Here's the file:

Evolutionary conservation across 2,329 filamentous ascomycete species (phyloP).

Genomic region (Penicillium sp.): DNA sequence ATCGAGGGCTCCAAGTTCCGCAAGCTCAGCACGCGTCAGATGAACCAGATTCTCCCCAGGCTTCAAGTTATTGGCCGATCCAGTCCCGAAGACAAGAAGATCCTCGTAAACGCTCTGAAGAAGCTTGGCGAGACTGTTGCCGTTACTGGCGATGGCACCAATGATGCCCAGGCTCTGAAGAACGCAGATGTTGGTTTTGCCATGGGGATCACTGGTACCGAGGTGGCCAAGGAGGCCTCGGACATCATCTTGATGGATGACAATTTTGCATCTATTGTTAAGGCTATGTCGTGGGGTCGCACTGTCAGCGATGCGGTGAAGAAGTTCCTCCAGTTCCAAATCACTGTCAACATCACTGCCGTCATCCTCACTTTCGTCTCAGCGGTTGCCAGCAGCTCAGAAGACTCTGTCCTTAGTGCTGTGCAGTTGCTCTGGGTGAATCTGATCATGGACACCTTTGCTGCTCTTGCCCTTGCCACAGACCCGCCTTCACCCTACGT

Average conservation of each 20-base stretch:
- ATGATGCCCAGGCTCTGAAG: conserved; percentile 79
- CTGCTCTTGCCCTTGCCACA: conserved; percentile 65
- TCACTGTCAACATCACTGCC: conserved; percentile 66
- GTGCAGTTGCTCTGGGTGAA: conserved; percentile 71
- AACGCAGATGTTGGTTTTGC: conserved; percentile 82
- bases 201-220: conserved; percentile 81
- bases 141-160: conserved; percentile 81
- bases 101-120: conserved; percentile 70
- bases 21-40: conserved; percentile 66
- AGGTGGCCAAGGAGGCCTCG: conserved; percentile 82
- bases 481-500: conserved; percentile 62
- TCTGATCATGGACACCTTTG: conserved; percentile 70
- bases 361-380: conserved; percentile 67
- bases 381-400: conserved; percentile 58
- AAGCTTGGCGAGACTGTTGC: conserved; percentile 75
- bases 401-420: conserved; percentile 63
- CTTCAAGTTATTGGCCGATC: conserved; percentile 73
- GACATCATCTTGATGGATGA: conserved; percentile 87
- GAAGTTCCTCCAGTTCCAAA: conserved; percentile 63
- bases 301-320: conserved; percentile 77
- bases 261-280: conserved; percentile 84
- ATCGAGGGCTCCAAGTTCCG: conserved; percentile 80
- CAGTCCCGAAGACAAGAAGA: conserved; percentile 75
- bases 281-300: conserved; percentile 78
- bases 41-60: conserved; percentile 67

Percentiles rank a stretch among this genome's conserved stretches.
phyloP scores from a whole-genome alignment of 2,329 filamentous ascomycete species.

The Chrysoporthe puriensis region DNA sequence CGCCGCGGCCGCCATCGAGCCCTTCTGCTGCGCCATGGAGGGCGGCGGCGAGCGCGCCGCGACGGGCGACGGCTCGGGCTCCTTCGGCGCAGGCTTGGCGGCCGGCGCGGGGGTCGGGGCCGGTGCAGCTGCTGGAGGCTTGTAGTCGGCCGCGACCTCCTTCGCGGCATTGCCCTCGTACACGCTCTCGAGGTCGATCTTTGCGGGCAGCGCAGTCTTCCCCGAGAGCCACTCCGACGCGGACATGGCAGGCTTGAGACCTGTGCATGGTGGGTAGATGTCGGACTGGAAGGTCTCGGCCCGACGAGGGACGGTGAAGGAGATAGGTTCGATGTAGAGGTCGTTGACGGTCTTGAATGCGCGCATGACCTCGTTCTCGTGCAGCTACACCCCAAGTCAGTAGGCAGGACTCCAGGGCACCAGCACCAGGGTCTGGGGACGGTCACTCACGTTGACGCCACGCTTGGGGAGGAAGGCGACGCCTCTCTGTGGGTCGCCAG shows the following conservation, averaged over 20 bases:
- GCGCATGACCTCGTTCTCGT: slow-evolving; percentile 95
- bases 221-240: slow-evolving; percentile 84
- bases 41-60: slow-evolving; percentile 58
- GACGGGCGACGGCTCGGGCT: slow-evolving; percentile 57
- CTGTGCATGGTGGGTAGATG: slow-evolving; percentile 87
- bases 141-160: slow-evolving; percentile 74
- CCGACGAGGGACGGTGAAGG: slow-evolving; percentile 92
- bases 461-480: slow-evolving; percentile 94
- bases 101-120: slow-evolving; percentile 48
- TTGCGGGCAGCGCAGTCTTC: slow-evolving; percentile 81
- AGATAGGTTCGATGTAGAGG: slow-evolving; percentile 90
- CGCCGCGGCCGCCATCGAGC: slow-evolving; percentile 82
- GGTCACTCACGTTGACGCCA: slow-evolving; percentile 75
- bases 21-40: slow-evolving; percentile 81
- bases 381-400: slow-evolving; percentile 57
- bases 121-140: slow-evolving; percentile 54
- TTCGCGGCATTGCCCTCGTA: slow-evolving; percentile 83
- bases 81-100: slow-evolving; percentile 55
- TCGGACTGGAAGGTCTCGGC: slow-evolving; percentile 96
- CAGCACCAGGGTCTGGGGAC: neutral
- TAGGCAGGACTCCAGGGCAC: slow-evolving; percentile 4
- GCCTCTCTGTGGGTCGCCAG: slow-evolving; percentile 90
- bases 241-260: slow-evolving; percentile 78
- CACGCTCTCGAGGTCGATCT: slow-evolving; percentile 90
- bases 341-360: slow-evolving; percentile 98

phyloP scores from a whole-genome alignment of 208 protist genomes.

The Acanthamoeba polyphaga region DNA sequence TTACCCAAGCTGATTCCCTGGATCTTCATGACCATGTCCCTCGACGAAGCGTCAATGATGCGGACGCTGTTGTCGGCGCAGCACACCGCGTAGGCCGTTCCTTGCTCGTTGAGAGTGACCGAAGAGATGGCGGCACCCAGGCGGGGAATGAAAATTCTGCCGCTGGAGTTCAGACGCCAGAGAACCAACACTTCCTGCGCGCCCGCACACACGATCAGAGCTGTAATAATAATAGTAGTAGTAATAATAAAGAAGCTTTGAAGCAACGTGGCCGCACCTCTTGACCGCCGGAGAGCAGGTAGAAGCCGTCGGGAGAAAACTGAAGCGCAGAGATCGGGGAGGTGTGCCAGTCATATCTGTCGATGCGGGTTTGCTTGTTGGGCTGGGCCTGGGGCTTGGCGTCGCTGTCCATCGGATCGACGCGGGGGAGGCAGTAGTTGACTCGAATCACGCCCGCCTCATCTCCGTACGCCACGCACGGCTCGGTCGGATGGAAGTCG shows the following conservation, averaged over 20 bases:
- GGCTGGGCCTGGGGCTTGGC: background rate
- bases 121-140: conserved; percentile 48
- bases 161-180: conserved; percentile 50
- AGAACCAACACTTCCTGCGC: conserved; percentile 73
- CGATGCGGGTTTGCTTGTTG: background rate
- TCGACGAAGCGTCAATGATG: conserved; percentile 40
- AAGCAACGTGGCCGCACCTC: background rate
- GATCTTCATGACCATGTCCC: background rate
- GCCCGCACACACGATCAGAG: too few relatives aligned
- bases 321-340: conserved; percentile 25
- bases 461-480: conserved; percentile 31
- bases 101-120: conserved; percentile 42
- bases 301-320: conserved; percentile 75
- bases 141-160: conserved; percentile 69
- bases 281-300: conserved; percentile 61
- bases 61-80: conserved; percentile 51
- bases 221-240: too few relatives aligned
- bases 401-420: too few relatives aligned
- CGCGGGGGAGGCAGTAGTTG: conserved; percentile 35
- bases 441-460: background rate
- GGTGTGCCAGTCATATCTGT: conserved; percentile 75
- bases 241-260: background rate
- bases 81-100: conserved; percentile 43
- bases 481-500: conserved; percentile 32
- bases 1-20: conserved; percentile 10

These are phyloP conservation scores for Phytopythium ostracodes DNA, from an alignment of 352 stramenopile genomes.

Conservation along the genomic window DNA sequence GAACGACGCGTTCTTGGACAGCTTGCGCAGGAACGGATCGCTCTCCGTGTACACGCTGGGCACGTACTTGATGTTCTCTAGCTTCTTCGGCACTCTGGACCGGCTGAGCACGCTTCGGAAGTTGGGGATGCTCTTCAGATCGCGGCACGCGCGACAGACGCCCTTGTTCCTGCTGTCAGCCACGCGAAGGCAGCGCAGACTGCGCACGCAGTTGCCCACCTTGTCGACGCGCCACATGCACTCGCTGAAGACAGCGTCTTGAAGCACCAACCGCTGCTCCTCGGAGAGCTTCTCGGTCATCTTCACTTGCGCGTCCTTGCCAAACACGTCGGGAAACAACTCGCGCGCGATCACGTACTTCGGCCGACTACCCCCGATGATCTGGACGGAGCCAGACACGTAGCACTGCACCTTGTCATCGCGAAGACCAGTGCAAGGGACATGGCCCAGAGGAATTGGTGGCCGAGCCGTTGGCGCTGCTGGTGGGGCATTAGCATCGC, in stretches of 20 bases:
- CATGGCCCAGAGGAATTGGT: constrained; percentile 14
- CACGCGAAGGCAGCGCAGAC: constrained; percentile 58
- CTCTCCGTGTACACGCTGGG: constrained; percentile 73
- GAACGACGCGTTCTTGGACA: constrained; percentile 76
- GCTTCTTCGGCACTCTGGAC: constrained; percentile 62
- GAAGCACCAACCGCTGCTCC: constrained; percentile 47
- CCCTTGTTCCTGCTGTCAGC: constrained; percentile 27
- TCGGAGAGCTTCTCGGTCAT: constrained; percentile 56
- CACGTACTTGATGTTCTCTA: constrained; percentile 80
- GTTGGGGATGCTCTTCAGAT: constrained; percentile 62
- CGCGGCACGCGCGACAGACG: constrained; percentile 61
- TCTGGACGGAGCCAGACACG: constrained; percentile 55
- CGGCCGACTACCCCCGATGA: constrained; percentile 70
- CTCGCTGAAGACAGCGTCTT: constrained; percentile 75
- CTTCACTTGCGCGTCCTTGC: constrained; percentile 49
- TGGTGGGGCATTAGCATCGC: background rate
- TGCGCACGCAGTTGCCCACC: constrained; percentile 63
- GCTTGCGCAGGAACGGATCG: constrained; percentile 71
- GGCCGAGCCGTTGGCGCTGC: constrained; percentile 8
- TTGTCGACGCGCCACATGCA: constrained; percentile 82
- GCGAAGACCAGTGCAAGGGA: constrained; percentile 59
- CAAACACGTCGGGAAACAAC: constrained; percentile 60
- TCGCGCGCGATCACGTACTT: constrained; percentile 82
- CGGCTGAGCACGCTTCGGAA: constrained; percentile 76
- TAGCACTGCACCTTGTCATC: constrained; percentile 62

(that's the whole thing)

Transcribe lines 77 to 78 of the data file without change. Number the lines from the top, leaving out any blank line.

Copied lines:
- CGCGGGGGAGGCAGTAGTTG: conserved; percentile 35
- bases 441-460: background rate